Keywords: Spillovers, Monetary Policy, International Banking
    JEL: E52 F42 G21
    Date: 2018
  20. By: Mawejje, Joseph; Lakuma, E. C. Paul
    Abstract: This paper examines the effects of mobile money, a rather new innovation in Uganda’s financial sector landscape on aggregate economic activity and other macroeconomic variables. We first estimate the long-run effect of mobile money deposits and value of transactions on monetary aggregates using vector error correction (VEC) techniques. We then estimate the short-term effects of mobile money on selected macroeconomic variables using Structural Vector Autoregressive (SVAR) methods. Results show modest macroeconomic impacts: mobile money has moderate positive effects on monetary aggregates, the consumer price index, and private sector credit. Mobile money deposits do respond to changes in monetary policy instruments, signalling possible ameliorating effects for the conduct of monetary policy. These results provide evidence for policy makers to continue supporting the growth of mobile money platforms. In particular, policy makers should provide the policy and regulatory framework through which mobile money balances can become interest-bearing assets, as this will further strengthen the monetary policy transmission mechanism.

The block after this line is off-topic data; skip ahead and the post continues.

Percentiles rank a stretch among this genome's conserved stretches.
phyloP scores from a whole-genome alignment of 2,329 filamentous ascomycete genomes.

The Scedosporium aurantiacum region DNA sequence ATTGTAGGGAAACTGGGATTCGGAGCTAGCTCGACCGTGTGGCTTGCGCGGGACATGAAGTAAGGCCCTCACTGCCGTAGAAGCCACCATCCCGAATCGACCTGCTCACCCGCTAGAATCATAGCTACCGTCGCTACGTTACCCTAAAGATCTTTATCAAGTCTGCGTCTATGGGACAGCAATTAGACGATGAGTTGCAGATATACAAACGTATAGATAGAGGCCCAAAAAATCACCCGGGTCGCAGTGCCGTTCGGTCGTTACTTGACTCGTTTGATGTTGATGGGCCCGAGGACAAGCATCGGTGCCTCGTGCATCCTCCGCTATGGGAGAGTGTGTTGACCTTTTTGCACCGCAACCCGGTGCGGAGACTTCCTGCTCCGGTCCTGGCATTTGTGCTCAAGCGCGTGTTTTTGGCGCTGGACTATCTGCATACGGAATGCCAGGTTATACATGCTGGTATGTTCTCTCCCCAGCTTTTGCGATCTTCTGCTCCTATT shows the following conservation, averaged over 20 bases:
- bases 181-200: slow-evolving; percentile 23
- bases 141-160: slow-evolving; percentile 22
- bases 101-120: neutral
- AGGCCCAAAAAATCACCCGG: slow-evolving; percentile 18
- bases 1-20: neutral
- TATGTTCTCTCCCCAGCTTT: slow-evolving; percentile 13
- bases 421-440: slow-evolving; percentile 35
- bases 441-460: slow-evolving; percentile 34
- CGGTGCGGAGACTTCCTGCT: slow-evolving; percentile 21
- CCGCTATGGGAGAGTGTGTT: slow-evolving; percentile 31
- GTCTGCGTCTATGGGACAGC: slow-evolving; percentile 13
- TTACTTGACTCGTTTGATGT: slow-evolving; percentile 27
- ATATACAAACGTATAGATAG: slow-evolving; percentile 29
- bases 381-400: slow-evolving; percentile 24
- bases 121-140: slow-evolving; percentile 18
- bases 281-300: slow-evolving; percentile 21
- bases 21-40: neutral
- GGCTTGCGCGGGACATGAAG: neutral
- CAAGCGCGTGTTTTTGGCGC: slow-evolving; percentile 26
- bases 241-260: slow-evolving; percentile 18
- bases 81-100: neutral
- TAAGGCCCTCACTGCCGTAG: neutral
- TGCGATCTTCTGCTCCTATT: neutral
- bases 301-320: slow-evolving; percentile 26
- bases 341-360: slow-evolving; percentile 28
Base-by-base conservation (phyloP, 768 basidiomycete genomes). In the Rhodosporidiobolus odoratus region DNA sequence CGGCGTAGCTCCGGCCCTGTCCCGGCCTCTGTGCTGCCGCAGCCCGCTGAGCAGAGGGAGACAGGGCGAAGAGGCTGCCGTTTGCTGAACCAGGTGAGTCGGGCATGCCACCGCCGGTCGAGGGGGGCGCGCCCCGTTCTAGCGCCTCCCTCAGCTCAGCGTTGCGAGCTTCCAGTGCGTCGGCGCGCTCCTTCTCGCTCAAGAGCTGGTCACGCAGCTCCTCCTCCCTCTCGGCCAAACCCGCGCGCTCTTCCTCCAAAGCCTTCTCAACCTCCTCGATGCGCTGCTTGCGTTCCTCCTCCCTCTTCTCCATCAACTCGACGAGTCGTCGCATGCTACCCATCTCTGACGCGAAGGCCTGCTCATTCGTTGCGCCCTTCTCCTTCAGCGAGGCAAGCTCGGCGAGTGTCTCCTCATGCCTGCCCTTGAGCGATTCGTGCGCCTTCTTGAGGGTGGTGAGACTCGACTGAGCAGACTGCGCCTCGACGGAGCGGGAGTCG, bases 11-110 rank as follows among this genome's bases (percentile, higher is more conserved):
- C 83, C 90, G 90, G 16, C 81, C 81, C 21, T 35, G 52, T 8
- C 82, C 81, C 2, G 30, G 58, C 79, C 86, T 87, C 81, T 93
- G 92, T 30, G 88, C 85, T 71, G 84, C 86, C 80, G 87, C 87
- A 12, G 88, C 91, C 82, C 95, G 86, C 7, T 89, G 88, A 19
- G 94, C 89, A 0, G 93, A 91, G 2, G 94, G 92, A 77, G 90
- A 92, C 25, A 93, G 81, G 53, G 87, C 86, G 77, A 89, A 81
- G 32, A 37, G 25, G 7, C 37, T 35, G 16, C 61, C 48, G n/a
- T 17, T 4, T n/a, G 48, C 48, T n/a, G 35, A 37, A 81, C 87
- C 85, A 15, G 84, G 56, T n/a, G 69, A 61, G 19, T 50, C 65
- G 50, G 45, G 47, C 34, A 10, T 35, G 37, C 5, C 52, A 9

Keywords: Community/Rural/Urban Development, Demand and Price Analysis, Financial Economics, Public Economics, Resource /Energy Economics and Policy, Risk and Uncertainty
    Date: 2017–06–30
  21. By: Hannes Draack
    Abstract: The target problem considers the central bank's use of optimal tools and targets for purposes of stabilization and welfare optimization. In this study, this question is answered anew in a microfounded approach. By adding imperfect information to the model of [Berentsen and Waller, 2011], a divide between an interest rate policy and a money stock policy emerges. Given this, the usefulness of each policy is analyzed, with the ultimate result being the dominance of a pro-cyclical interest rate-based policy. This finding stands in contrast to the well-known macrofounded answer of [Poole, 1970]. The inconsistency is resolved by an examination of some of the axioms underlying New Keynesian and New Monetarist models.
    Keywords: Money, search, stabilization, monetary policy
    JEL: E41 E52
    Date: 2018–08
  22. By: Chadha, J.